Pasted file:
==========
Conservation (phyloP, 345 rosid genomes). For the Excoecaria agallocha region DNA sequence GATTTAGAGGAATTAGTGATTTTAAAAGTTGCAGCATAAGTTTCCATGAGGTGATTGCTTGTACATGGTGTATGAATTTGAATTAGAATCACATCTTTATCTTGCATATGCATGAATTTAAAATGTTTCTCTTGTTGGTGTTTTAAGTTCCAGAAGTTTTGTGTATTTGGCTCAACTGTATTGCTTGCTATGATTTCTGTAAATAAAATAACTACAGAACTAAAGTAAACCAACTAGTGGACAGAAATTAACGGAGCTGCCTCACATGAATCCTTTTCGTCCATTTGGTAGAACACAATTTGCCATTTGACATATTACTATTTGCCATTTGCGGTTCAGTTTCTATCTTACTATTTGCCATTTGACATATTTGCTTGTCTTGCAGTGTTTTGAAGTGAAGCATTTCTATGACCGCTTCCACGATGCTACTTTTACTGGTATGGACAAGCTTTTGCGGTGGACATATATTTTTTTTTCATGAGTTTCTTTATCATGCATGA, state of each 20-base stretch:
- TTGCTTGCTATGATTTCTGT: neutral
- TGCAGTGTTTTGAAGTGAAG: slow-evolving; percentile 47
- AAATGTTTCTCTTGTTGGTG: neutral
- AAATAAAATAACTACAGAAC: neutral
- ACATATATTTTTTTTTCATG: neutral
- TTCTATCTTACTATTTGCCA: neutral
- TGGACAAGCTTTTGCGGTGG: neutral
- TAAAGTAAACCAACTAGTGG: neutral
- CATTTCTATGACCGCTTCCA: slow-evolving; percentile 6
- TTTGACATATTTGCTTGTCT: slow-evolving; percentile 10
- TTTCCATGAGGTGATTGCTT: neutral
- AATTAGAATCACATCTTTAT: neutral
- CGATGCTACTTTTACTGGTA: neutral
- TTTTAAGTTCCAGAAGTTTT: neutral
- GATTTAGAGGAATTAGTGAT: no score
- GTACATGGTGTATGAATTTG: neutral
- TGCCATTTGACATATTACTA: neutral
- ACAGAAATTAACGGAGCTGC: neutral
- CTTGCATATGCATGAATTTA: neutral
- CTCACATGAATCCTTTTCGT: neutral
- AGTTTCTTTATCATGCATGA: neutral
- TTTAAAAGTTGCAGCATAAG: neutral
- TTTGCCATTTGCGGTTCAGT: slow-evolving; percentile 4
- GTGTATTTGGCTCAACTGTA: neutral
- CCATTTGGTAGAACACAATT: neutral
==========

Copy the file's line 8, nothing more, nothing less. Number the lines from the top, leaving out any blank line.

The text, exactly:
- TGGACAAGCTTTTGCGGTGG: neutral